Before 2000, every aspect of back-end support operations for the direct marketing industry was tailored to meet the needs of typical catalogers and their customers. In the 1970s and ’80s, direct marketing was limited to the mailbox. The costs and requirements for information systems, fulfillment operations, inventory management and transportation functions were limited by technology and developed exclusively to meet the expectations of catalog customers. Consumer catalog orders were generated over a 12-week selling season. Inventory planning was based on historic patterns of sales and procurement, with sufficient lead time to forecast needs, buy products, transport them to the fulfillment center and fill customer orders.
Nicholas C. Isasi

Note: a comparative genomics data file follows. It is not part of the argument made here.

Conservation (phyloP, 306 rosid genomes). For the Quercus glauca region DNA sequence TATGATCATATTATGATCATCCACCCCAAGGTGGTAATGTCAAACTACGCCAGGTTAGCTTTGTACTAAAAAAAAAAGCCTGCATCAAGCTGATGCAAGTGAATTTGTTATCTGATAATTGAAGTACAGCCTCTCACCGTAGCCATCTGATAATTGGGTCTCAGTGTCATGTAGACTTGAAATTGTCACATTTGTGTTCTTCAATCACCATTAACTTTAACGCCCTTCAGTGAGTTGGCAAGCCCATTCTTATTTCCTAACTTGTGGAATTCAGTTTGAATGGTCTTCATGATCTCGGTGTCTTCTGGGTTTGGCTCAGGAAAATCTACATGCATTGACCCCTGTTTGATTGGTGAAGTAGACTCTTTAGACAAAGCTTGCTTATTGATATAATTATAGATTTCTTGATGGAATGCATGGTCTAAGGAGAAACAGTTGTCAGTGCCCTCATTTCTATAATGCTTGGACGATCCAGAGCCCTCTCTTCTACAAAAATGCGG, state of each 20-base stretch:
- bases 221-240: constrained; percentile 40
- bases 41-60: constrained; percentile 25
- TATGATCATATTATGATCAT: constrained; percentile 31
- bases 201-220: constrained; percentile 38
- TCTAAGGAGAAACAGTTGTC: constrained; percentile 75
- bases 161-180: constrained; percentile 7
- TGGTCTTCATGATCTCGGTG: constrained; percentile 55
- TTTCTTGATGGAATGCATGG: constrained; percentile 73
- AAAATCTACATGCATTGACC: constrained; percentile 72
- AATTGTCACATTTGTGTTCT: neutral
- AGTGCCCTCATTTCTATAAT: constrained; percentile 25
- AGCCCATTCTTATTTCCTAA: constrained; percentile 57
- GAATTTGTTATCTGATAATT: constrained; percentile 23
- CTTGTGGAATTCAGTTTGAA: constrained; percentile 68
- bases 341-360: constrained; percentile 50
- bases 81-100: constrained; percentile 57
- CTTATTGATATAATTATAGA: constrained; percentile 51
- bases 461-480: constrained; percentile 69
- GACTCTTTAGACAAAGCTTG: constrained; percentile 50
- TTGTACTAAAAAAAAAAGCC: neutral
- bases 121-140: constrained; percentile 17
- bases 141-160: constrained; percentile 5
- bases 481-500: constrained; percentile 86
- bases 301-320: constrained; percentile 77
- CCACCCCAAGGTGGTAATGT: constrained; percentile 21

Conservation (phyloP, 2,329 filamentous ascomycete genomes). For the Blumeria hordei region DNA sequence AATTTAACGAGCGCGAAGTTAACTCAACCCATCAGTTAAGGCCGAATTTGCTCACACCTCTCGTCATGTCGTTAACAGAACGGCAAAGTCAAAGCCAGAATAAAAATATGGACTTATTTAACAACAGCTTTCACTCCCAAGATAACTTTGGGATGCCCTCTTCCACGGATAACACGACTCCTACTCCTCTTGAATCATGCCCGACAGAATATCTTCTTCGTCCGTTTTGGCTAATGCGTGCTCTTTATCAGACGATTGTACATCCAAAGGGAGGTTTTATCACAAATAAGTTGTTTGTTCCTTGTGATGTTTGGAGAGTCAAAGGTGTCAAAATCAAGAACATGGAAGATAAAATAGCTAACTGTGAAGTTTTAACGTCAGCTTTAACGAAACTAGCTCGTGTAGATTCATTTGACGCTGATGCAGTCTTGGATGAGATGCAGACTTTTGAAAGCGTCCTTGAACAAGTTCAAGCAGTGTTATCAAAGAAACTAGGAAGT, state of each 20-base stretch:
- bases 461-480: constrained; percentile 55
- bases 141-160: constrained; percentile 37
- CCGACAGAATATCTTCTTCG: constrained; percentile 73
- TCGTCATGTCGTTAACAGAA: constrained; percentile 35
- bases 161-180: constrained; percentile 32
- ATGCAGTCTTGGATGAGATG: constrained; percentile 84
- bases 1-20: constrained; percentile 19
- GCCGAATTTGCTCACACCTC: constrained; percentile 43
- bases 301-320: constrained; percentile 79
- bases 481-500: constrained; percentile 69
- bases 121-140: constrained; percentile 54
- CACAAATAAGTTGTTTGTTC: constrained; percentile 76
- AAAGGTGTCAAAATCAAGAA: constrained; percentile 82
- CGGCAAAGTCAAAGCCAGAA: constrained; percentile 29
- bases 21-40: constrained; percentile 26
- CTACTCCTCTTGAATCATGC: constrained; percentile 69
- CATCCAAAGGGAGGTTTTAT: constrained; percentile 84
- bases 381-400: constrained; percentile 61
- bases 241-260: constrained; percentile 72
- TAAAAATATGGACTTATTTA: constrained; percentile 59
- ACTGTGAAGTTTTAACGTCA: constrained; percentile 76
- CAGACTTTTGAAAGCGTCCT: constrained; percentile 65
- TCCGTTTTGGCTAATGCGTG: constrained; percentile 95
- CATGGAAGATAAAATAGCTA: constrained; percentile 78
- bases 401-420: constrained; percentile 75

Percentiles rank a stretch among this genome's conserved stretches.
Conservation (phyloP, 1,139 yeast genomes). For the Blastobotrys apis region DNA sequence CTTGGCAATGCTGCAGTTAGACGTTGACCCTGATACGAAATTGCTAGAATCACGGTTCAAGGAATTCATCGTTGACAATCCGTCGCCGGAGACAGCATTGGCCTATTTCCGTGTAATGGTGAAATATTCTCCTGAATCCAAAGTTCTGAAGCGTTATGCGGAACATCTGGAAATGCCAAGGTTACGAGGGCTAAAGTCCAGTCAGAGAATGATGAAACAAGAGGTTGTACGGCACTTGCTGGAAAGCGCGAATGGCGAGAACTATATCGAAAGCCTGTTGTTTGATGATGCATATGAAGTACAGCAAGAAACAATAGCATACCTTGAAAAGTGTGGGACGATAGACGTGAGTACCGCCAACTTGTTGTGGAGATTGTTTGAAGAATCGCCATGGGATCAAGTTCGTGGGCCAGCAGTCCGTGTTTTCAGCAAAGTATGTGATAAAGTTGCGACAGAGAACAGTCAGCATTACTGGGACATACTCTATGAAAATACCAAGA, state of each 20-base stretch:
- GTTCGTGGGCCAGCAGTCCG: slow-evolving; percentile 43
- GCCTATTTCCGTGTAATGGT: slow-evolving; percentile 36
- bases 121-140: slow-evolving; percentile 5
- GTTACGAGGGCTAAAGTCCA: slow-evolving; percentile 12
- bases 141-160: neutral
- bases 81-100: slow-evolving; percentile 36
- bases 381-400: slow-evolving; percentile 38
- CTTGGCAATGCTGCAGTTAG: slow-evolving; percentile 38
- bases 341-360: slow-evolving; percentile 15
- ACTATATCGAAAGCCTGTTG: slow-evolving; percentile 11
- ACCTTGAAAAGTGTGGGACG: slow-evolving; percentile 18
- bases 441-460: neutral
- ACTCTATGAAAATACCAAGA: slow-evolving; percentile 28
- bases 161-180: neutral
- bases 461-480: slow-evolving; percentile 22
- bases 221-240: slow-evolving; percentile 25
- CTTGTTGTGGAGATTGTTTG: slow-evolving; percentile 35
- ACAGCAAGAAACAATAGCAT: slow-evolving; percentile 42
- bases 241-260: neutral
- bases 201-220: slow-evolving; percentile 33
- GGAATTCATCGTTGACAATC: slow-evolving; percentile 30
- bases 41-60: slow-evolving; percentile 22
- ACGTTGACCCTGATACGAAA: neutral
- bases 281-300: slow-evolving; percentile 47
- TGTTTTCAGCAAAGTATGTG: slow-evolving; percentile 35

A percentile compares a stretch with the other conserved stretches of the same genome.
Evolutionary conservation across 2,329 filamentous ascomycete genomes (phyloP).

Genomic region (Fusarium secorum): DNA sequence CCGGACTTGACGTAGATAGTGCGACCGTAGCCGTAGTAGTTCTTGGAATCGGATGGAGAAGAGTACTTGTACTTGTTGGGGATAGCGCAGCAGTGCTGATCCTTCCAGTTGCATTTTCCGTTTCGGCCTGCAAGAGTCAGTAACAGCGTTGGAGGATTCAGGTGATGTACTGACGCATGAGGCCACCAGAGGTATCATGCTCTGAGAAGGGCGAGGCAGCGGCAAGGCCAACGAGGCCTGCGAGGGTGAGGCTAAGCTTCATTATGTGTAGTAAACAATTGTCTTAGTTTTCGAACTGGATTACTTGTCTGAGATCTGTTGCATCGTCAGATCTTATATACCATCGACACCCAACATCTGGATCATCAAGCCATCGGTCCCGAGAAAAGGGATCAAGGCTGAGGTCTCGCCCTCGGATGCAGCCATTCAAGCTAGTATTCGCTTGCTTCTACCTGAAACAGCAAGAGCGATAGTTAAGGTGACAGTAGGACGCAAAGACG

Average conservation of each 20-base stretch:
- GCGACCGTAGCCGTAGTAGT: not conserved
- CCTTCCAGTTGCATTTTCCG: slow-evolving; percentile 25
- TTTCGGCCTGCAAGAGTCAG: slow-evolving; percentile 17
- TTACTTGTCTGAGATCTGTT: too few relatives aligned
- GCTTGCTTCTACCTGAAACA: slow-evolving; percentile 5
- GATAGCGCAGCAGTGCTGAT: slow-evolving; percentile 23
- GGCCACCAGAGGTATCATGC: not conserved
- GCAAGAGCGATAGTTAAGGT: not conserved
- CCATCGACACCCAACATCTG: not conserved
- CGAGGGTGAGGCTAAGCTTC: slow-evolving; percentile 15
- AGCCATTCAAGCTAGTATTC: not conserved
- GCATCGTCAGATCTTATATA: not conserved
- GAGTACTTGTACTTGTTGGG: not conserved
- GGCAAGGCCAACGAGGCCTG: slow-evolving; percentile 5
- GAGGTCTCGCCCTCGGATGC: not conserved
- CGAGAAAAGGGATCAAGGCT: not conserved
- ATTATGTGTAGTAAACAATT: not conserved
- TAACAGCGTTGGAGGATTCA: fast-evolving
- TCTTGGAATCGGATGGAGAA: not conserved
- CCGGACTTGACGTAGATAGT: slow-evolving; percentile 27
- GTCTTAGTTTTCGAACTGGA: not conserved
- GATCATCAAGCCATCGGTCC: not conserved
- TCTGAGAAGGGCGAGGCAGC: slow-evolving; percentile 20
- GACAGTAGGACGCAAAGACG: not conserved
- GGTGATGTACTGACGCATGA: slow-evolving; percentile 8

By Nicholas C. Isasi Your vendors probably bundle freight expenses with the cost of goods and then give little consideration to the price to ship those items to your distribution centers. Indeed, most vendors actually use freight as an additional profit center. The markup for vendor prepaid freight can reach as high as 40 percent. That's why properly managing your inbound freight expenses can make the difference between a marginally good year and a successful one for your catalog company. Inbound freight typically represents 2 to 4 percent of gross sales for consumer products companies. Yet inbound freight costs seldom appear as a